At the heart of healthcare as an institution is, of course, the need to care for the sick and the injured. However, in the contemporary model of healthcare, effective communication during a crisis is not only important, but also vital. Communication by healthcare professionals takes the concern and worry out of the situation; offers a quicker resolution, makes better control of information possible, earns…

REFERENCES

Alligood, et.al. (2002). Nursing Theorists and their Work. Philadelphia: Mosby.

Burns, N. And Grove, S. (2004). The Practice of Nursing Research. St. Louis:

Elsevier.

D'Antonio, P., et al., eds., (2007). Nurses Work: Issues Across Time and Place. New York:

Federal Communications Commission FCC
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Federal Communications Commission (FCC)

Communications have always been critical to humankind's existence and the absence of which means there would have never been the development and evolution of groups, organizations, societies and even nations. The reason being is there be no ways and means of passing messages, information, and knowledge amongst each other. Thus, humankind would have still been living in the Stone Ages without headways made in the development of communications. ut communications though did not remain stagnant and confined to oral and written ones. Throughout the centuries various improvements have made communications faster and more sophisticated especially with the contributions provided by scientific and technological discoveries and innovations. Fast forward to the 19th and 20th centuries and modern communications have been enabled via radio, telephone, and television. A further boom in communications innovations came with the advent of computers and the Internet where humankind is now living in…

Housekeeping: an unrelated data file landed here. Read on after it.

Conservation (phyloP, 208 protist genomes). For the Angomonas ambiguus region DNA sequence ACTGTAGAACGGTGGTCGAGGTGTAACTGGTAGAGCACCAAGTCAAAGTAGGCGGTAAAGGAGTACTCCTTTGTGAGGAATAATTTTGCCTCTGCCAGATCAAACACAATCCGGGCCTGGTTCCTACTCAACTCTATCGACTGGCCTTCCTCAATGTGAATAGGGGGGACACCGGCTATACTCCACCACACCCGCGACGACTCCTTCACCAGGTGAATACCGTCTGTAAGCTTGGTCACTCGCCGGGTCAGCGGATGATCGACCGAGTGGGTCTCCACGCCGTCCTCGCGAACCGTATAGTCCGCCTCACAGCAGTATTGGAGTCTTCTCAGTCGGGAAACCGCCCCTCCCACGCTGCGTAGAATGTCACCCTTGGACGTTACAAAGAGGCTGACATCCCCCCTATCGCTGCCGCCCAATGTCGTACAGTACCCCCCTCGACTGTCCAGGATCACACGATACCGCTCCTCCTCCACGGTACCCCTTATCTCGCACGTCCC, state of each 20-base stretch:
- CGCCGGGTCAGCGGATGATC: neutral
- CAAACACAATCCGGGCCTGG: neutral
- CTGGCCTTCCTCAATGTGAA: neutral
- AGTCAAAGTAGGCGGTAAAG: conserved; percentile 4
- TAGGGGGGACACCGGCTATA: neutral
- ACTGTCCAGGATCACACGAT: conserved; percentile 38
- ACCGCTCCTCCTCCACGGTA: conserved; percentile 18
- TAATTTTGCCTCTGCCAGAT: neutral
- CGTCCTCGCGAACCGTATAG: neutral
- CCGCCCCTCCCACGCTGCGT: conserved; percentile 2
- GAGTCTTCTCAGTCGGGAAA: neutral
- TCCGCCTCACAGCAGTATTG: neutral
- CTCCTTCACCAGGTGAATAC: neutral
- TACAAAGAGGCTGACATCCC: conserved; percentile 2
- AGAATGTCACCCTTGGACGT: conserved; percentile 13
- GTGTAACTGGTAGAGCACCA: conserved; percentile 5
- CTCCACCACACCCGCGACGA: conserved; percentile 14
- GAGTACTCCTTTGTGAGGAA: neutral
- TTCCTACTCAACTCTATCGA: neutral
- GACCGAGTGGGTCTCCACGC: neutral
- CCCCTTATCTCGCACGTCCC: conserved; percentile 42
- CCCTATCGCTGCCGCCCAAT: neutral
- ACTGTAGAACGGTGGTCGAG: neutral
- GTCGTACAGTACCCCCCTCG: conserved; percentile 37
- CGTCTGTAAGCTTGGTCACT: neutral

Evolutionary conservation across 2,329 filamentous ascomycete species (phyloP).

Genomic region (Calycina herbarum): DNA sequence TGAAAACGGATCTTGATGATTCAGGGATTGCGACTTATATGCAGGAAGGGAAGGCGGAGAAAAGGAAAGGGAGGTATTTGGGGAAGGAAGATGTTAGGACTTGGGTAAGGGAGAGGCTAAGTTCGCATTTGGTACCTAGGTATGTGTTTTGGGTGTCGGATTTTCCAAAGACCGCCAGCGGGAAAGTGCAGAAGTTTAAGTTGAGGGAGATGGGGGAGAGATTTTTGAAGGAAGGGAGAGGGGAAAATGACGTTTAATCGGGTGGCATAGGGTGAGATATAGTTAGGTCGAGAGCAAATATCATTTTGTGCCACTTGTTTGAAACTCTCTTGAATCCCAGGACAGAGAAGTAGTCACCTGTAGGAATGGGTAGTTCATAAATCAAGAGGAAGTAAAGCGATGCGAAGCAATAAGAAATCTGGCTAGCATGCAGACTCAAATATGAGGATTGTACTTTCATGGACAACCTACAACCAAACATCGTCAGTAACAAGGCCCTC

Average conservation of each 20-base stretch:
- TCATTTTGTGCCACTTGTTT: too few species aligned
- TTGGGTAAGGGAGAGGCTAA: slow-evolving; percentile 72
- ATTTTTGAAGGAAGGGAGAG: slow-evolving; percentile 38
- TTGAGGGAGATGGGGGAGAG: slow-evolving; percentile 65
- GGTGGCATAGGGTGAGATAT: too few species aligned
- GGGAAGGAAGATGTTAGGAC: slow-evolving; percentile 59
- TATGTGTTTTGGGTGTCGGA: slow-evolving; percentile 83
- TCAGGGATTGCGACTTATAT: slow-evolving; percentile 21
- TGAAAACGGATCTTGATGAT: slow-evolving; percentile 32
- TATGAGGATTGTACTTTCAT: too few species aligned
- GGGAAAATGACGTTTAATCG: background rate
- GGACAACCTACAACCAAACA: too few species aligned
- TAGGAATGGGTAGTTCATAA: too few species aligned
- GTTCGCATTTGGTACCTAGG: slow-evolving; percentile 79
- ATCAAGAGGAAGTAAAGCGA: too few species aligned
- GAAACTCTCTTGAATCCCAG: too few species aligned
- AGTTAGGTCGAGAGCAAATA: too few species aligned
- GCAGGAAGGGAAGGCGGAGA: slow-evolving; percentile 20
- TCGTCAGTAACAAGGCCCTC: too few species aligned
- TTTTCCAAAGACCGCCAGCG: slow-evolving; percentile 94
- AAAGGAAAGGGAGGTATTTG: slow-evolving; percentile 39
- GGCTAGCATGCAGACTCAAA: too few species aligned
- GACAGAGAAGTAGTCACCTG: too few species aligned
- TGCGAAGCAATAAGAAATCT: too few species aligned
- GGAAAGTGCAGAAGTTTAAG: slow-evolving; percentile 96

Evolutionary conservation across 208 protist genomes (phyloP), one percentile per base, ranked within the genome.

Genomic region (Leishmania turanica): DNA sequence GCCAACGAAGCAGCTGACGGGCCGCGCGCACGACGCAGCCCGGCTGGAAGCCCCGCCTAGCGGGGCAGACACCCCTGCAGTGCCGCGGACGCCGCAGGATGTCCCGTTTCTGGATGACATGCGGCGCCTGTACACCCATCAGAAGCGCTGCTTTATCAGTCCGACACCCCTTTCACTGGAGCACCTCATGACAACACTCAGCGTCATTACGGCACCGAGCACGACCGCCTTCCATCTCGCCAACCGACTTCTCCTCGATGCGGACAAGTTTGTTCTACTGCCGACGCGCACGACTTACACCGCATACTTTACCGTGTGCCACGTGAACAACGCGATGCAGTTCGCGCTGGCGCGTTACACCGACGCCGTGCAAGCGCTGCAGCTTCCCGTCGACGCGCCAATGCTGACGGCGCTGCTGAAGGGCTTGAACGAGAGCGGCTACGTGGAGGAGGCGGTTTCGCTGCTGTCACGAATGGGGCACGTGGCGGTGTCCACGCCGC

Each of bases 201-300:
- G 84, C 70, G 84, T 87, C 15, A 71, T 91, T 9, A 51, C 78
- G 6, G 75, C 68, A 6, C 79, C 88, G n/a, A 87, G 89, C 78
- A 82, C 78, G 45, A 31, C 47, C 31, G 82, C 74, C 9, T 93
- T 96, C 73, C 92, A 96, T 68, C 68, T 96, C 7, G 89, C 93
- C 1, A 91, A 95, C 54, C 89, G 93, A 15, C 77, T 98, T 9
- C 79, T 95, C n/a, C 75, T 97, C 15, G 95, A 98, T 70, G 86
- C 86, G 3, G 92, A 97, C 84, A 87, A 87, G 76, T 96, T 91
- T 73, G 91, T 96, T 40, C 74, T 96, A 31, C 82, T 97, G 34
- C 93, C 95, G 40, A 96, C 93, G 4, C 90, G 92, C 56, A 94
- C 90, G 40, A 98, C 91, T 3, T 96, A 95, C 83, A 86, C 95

Bibliography:

Cannon, Robert. "The Legacy of the Federal Communications Commission's Computer Inquiries." Federal Communications Law Journal 55: 167-206. 05 Mar. 2003. 2000. 18 Jul. 2011. .

Federal Communications Commission (FCC). The FCC. 2011. 18 Jul. 2011. .

Messere, Fritz. Analysis of the Federal Communications Commission. 2002. 18 Jul. 2011. .

Net Industries. Communications Act of 1934 -- Evolution of the Act, Design of the Act, Major Amendments to the Act. 2011. 18 Jul. 2011. .

Digital Communications Could Be Described as Being
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Digital communications could be described as being borne from the first electronic transmission of words via a wire uttered by Alexander Graham Bell. Those words; "Watson, come here. I want to see you" (American Treasures, 2010) will live on in historical fashion as a changing of not only the manner in which individuals communicate, but the changing of an entire world. From that era to today's digital communication accessibility almost anywhere in the world took nearly 140 years yet advanced society light years into the future.